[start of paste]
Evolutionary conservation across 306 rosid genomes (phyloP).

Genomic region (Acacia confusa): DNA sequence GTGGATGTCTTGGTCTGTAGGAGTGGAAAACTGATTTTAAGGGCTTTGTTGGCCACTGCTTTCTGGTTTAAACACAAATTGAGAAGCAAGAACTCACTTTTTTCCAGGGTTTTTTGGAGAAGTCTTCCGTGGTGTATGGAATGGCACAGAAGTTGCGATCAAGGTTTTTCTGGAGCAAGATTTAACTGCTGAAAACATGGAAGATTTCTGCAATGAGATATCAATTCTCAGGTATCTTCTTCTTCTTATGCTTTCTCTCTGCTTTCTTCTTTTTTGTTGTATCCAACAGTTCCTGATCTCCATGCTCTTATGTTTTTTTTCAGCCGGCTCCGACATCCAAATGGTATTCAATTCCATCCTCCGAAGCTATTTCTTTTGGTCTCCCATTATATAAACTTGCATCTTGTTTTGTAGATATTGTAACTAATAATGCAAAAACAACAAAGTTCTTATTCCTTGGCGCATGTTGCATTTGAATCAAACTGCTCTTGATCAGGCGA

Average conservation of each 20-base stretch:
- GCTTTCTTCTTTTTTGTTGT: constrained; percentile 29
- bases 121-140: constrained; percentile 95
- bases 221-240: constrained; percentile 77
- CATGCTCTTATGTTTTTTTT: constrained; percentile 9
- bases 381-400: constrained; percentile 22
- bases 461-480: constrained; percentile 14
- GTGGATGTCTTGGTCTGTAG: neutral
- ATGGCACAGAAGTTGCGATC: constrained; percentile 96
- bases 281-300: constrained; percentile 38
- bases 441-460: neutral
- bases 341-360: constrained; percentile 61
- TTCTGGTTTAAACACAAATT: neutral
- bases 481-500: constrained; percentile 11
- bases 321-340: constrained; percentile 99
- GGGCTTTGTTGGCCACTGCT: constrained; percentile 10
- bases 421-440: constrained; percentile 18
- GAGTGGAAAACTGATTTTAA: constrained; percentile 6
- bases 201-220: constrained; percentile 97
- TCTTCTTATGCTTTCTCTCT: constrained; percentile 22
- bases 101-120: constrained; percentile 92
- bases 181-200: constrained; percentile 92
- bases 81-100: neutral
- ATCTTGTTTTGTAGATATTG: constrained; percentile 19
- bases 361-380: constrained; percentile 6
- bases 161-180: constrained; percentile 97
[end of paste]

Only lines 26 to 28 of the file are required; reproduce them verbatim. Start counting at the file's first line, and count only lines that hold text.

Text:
- ATCTTGTTTTGTAGATATTG: constrained; percentile 19
- bases 361-380: constrained; percentile 6
- bases 161-180: constrained; percentile 97